Let’s say I’m an 11th level Pact of the Tome Warlock with Book of Ancient Secrets. I’m able to learn spells to cast as rituals from any source, I can transcribe spells up to half my level rounded up, and have just gotten my 6th level Mystic Arcanum.
I do not actually have 6th level slots, but ritual casting doesn’t use spell slots anyway, and I am capable of casting 6th level spells (or at least one). Am I able to transcribe a 6th level ritual spell, or am I capped at learning 5th level rituals?
If a level 10 chronomancy wizard ritual casts water breathing could they use arcane abeyance to put it in a bead for later?
I know that plant growth can enrich an area, but can anyone think of a spell or ritual that will let you cleanse an area?
I’m thinking things like an area is diseased, or there’s some kind of poison, or maybe some kind of necromantic corruption. I haven’t come across anything in the mechanics for cleansing something like this, at best it would be something more cinematic.
I have a character who multiclassed from a Sorcerer into a Druid. She has the Subtle Spell metamagic, and has prepared the Purify Food and Drink spell via her druid spellcasting feature – this spell has the ritual tag. She is a guest at a feast, but some nefarious individuals are also present there. For a number of reasons* she wants to cast purify food and drink as a ritual, and spend 1 sorcery point to use subtle spell on this casting – can she do this?
To be more general, Can sorcerer-multiclass characters use Metamagic options on ritual castings from other spellcasting classes? I see nothing that would prohibit this**, but I want to make sure.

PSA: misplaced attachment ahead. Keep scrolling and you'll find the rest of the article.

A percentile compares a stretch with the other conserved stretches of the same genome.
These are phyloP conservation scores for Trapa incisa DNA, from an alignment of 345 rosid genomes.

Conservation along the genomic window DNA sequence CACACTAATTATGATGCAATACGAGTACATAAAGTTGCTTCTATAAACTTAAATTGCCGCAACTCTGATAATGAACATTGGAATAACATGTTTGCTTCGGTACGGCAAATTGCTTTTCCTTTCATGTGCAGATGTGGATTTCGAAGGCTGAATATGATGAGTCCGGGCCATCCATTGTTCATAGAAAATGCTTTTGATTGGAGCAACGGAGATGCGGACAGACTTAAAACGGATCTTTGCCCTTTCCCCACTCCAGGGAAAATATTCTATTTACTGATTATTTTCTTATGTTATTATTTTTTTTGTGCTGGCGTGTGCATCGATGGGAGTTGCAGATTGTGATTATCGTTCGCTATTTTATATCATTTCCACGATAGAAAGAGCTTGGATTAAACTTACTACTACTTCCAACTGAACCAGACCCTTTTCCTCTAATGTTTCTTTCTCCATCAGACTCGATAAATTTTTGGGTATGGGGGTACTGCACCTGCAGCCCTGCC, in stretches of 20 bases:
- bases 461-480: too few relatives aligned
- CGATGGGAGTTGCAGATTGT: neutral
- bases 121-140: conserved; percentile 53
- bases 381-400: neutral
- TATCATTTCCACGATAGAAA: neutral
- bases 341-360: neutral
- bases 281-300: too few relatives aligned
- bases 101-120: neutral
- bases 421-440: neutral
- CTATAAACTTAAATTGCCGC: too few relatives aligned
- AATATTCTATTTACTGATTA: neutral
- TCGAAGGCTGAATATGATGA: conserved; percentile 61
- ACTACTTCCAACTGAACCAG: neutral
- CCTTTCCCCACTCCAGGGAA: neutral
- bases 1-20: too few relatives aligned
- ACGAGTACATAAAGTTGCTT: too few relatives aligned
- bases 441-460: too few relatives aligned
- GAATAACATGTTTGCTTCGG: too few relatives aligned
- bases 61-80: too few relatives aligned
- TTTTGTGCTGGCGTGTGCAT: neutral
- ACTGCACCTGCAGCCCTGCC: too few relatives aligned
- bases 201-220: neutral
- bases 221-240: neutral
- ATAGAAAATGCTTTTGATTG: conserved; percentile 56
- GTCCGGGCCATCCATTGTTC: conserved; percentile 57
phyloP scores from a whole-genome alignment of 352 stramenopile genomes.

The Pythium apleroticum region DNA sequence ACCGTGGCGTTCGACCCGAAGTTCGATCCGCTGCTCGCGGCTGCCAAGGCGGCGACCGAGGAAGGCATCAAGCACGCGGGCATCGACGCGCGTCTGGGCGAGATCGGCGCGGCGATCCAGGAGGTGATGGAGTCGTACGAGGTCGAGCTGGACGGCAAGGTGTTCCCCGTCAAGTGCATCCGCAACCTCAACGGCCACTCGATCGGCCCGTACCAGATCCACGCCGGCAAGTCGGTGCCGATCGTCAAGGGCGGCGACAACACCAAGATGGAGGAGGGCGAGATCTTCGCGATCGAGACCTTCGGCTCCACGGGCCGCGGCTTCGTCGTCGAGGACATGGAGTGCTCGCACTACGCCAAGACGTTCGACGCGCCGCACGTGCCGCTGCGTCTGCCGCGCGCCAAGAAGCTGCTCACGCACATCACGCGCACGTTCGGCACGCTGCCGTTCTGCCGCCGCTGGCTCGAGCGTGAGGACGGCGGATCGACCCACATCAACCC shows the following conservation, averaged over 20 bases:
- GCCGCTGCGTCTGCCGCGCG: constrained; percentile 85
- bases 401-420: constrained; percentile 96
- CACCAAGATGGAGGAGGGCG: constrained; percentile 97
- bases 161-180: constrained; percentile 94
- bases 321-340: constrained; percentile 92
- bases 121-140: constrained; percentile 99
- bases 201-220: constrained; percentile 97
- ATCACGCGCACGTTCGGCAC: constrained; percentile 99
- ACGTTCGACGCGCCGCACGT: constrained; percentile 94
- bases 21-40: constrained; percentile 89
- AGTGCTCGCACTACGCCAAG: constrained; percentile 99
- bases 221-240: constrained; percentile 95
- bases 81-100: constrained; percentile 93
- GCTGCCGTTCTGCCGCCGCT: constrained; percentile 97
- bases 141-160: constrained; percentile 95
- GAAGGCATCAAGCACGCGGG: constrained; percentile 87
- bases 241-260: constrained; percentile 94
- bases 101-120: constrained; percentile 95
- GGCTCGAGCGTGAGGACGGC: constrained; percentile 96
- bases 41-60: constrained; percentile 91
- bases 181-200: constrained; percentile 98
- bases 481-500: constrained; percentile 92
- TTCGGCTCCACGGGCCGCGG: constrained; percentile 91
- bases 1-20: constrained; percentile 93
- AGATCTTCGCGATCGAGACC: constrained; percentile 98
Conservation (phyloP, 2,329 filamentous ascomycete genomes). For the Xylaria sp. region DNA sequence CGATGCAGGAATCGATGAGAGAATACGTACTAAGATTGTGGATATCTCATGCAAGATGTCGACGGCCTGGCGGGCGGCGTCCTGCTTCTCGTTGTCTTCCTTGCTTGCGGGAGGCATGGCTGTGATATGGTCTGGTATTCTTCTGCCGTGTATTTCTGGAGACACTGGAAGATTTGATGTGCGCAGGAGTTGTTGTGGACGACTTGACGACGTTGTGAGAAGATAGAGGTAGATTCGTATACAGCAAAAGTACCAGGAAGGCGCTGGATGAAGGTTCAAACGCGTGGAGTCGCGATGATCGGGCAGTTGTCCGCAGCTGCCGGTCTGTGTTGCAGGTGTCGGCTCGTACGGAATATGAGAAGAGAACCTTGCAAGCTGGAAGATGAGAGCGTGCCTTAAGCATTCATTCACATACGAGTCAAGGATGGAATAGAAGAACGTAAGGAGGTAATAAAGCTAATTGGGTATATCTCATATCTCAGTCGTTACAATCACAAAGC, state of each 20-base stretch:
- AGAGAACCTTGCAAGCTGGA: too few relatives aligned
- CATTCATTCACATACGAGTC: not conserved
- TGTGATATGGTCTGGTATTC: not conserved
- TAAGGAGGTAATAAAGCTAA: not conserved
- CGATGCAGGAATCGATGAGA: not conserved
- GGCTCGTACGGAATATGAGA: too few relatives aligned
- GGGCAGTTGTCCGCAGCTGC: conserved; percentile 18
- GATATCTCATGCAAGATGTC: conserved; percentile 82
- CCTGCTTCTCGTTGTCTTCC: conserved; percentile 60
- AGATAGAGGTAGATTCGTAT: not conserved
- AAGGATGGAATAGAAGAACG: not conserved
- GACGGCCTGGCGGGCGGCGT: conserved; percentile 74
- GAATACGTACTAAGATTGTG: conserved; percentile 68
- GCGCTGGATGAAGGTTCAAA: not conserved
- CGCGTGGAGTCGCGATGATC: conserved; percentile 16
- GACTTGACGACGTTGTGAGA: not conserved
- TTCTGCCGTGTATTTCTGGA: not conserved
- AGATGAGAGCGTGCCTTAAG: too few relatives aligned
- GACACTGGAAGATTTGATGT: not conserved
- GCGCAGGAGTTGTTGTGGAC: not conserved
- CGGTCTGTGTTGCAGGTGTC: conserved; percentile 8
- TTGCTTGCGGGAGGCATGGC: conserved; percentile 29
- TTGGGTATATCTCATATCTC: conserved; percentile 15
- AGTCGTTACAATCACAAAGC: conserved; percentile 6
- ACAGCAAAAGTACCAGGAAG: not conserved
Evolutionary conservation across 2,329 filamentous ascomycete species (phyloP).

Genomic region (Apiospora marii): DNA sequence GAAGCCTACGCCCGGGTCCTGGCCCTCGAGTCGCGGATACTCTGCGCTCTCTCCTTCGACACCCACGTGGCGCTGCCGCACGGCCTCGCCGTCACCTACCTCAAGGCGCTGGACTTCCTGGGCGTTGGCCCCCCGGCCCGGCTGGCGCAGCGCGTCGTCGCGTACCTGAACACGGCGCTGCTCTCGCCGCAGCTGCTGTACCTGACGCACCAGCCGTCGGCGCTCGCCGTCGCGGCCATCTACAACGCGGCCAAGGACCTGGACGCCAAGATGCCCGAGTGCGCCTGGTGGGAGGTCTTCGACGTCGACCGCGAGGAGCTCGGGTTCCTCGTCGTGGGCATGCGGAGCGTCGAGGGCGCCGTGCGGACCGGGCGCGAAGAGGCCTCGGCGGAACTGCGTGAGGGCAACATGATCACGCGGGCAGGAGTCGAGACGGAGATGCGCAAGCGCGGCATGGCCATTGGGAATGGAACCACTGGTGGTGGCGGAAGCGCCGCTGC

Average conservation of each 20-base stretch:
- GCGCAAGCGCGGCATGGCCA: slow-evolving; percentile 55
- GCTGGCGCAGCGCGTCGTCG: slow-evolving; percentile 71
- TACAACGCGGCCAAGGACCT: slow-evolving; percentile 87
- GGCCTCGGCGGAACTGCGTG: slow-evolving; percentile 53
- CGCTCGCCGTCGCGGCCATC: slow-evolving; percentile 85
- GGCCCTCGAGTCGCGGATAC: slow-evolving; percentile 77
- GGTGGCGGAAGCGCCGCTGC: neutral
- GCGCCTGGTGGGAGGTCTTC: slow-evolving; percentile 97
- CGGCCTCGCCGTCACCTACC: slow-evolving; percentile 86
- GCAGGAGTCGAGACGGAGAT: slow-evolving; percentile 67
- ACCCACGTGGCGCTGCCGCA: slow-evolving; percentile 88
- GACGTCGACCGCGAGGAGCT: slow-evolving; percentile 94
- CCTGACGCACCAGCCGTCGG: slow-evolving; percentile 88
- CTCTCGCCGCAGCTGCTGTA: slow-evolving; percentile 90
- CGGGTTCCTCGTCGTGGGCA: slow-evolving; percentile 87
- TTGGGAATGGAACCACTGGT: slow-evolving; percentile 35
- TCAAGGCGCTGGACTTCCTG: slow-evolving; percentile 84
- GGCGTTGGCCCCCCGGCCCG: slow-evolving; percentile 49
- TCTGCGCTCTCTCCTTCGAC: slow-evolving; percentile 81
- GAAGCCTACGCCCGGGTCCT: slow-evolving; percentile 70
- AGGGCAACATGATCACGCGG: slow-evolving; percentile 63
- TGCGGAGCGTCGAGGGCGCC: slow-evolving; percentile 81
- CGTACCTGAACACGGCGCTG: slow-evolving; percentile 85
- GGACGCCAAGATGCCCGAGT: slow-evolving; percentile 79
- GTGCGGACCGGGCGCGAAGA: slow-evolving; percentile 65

Subtle Spell: When you cast a spell, you can spend 1 sorcery point to cast it without any somatic or verbal components.
Druid Ritual Casting: You can cast a druid spell as a ritual if that spell has the ritual tag and you have the spell prepared.
* Wanting to avoid being poisoned, save her spell slots for a possible fight, and simultaneously not offend the hosts by insinuating that they would allow anyone being poisoned at their feast by noticeably checking.
** Apart from the awkward 10 minute pause before eating, but that can be done before the meal if the exact time of serving is known or controlled.
Ritual Caster states:
You have learned a number of spells that you can cast as rituals. These spells are written in a ritual book, which you must have in hand while casting one of them. When you choose this feat, you acquire a ritual book holding two 1st-level spells of your choice. Choose one of the following classes: bard, cleric, druid, sorcerer, warlock, or wizard. You must choose your spells from that class’s spell list, and the spells you choose must have the ritual tag. The class you choose also determines your spellcasting ability for these spells: Charisma for bard, sorcerer, or warlock; Wisdom for cleric or druid; or Intelligence for wizard.
Would a character be able to chose Druid and gain access to the added rituals from the Druid Subclass Grassland Circle (i.e. Divination)?
Ritual casting does not expend a spell slot, I know that. However, the Wizard class feature does not say anything about whether you must prepare the subject spell to cast it as a ritual. On one side, it is anyway “casting” a spell, so you can say “yes, you must prepare.” On the other hand, (although it is just about how wizards cast rituals,) your ritual involves your spellbook, so you can see the ritual ceremony “from the spellbook”, which removes the need to prepare the spell.